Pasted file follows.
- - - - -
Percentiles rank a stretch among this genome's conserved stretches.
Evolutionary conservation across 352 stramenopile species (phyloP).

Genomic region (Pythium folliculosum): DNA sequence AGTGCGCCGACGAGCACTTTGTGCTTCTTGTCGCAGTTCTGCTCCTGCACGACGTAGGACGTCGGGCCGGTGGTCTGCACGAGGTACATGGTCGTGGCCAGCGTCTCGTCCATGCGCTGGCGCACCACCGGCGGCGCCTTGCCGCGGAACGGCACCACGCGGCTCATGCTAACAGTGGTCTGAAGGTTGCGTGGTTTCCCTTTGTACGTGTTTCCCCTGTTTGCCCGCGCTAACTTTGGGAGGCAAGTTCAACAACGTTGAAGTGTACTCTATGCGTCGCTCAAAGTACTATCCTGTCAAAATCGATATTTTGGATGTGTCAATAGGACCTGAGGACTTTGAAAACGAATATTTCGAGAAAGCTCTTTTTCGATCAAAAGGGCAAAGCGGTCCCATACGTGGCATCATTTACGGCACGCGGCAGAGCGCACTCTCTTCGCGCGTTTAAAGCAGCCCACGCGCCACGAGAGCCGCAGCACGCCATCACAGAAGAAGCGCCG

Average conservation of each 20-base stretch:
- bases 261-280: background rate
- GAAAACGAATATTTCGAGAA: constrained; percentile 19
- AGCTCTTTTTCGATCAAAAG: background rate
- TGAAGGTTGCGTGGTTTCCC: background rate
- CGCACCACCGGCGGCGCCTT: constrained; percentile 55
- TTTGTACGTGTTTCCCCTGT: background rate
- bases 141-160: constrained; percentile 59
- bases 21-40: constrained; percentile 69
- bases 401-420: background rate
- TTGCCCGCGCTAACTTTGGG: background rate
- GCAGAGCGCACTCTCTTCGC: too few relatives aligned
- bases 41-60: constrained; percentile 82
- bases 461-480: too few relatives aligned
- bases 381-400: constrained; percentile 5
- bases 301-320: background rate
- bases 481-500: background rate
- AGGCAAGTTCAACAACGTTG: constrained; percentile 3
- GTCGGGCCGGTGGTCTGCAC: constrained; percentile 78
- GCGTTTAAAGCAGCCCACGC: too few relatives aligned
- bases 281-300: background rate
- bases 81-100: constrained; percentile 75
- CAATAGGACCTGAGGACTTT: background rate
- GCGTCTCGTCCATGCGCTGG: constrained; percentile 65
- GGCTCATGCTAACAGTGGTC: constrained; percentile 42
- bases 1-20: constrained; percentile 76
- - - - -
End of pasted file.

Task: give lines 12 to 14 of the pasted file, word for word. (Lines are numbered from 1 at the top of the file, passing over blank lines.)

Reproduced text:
- bases 21-40: constrained; percentile 69
- bases 401-420: background rate
- TTGCCCGCGCTAACTTTGGG: background rate